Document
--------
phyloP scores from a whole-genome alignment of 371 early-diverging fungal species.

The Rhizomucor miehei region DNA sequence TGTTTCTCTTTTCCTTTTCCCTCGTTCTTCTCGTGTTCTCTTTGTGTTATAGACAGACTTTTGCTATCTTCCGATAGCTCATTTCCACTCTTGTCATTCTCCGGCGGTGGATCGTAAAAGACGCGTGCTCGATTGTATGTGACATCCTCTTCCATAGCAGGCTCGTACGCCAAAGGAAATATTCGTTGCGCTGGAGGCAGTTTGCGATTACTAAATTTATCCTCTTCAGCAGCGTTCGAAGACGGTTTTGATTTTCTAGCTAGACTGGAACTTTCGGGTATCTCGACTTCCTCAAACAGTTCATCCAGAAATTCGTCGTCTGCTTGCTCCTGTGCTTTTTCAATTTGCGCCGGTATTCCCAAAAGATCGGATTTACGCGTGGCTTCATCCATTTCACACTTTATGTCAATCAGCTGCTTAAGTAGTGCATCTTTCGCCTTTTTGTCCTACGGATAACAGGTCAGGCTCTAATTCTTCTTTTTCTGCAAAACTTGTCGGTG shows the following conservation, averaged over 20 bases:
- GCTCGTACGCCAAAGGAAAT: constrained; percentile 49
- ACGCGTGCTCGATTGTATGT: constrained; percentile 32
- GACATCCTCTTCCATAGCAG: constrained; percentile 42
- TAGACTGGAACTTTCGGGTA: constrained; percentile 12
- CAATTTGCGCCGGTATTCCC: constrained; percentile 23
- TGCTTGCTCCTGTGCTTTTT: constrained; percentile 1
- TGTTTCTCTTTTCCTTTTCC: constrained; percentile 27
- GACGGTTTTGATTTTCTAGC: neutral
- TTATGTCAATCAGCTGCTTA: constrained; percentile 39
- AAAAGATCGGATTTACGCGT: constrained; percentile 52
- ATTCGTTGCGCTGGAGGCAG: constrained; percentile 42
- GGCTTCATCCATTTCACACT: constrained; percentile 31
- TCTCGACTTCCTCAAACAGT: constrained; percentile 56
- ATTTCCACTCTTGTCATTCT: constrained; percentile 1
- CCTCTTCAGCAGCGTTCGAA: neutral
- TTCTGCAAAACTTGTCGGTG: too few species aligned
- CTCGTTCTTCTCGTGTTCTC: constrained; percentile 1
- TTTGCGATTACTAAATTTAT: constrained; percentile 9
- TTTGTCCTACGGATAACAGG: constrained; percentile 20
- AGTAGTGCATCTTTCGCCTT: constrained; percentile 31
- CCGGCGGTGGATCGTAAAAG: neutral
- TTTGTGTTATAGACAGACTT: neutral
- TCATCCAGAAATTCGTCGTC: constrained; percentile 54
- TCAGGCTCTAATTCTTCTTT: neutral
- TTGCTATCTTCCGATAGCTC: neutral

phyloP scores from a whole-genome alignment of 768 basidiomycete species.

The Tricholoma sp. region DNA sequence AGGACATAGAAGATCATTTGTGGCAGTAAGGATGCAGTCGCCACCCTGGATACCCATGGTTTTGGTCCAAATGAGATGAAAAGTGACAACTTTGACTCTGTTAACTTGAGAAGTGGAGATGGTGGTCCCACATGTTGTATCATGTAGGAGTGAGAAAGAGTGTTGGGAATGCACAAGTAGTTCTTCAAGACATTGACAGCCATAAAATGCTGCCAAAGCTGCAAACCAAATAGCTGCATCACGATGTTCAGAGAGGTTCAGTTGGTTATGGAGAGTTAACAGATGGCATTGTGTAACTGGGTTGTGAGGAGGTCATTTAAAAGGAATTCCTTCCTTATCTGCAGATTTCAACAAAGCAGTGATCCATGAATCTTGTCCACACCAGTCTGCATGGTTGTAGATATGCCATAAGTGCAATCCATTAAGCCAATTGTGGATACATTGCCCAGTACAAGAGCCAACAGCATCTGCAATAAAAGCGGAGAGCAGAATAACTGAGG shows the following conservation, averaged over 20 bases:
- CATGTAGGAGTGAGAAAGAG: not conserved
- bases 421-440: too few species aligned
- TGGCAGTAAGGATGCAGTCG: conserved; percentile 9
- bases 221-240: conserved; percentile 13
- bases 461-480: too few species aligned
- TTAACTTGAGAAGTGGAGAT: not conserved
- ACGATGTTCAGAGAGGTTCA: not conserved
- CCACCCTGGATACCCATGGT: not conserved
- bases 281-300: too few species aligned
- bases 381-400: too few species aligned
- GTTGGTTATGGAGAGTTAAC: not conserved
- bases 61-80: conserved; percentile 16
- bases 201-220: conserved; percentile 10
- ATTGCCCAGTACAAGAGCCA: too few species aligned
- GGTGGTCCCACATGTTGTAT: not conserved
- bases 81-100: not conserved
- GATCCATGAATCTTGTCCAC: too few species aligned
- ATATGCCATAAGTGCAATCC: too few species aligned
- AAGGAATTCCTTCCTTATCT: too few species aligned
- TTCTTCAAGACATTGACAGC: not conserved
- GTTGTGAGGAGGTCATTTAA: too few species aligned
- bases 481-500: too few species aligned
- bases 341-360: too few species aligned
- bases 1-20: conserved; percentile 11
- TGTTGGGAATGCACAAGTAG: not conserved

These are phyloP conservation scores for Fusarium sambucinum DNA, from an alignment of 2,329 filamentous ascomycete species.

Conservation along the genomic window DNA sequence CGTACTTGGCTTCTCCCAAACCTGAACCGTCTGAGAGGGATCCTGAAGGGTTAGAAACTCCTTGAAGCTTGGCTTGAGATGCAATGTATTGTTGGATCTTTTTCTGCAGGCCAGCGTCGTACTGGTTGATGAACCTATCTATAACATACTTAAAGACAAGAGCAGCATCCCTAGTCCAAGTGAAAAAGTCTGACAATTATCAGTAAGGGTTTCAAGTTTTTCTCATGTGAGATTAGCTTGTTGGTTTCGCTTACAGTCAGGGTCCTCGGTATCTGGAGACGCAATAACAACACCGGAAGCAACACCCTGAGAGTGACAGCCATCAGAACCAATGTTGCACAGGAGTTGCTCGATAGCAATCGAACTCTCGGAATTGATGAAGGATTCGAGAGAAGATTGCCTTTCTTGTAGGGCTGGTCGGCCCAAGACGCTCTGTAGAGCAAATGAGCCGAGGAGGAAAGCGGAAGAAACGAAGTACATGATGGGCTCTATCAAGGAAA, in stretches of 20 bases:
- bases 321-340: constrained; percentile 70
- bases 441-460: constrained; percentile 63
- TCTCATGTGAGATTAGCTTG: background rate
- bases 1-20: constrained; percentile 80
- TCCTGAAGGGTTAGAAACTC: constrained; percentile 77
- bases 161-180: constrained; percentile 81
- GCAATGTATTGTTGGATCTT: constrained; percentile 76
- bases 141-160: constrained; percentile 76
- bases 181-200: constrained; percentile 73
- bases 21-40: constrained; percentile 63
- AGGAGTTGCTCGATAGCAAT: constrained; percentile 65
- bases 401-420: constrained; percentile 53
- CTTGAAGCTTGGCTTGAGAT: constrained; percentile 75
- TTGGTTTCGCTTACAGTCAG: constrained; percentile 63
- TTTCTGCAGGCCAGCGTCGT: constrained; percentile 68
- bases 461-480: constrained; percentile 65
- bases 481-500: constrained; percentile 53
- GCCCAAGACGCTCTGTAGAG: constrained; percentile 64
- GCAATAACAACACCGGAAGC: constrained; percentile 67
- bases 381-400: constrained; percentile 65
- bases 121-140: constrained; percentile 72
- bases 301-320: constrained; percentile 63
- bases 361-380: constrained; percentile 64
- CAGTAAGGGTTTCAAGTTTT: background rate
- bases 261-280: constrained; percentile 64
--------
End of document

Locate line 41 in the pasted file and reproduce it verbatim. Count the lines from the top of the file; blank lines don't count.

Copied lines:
- bases 61-80: conserved; percentile 16